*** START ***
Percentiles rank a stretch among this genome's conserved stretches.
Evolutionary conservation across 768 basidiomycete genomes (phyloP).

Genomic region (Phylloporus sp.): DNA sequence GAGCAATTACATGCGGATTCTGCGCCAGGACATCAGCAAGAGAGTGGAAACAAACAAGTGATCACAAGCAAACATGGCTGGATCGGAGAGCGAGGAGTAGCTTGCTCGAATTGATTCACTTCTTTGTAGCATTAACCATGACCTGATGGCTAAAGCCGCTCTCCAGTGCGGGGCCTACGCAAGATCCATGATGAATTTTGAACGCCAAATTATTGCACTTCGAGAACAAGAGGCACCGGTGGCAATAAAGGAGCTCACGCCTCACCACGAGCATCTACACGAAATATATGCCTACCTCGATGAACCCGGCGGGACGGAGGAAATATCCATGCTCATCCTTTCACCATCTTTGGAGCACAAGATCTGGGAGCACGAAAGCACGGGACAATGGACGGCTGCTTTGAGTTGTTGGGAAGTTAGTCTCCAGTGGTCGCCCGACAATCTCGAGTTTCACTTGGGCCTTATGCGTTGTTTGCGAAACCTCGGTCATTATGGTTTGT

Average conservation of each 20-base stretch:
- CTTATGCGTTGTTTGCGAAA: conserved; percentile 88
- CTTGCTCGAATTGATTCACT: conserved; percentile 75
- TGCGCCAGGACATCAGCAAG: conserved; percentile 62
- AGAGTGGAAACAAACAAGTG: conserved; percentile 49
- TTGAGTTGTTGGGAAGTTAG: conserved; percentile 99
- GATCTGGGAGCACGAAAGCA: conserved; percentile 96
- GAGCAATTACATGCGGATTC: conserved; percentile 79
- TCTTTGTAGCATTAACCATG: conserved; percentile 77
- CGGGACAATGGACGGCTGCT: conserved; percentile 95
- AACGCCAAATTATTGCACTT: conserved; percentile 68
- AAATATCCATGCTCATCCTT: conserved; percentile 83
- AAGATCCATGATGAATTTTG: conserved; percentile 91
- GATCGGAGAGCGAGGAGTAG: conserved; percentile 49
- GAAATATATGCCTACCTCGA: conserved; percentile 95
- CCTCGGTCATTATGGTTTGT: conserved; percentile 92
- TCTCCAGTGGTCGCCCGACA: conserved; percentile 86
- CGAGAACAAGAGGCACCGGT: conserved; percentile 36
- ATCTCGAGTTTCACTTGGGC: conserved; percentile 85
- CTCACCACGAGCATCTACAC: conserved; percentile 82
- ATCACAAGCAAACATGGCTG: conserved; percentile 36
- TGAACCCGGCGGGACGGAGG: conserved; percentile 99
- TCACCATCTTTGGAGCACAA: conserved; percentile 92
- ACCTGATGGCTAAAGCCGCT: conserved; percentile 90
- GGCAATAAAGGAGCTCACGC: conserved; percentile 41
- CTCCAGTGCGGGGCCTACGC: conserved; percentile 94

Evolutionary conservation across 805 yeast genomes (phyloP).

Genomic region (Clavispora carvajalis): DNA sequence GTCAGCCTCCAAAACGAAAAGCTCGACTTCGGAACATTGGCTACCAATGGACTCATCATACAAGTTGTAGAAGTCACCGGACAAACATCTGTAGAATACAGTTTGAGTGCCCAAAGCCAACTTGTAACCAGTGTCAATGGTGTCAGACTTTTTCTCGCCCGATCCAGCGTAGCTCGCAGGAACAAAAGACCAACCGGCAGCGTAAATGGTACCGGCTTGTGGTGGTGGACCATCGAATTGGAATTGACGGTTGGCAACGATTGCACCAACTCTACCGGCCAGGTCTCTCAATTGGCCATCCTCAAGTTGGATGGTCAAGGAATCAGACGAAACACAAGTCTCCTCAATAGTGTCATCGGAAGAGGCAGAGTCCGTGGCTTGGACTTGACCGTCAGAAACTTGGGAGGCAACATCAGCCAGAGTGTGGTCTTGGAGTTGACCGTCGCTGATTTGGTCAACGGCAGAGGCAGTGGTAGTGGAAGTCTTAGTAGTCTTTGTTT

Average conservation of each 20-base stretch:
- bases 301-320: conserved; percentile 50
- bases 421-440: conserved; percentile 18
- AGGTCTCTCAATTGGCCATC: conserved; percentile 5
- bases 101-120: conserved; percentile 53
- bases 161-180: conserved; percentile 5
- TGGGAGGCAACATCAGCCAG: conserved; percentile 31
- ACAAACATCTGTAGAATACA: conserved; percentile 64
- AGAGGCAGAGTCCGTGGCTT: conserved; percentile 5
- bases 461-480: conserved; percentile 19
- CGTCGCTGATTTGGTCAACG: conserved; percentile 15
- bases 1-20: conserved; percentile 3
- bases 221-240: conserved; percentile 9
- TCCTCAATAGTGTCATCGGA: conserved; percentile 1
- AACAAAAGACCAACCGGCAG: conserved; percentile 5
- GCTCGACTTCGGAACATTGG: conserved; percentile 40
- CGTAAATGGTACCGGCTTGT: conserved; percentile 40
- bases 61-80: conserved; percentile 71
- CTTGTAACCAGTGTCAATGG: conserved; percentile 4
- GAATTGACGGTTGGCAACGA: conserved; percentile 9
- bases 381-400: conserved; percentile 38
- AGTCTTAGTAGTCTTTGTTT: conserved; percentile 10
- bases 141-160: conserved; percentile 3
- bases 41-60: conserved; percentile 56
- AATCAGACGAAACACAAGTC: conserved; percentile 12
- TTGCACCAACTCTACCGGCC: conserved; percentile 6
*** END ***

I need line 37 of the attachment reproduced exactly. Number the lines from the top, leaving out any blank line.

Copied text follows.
- bases 161-180: conserved; percentile 5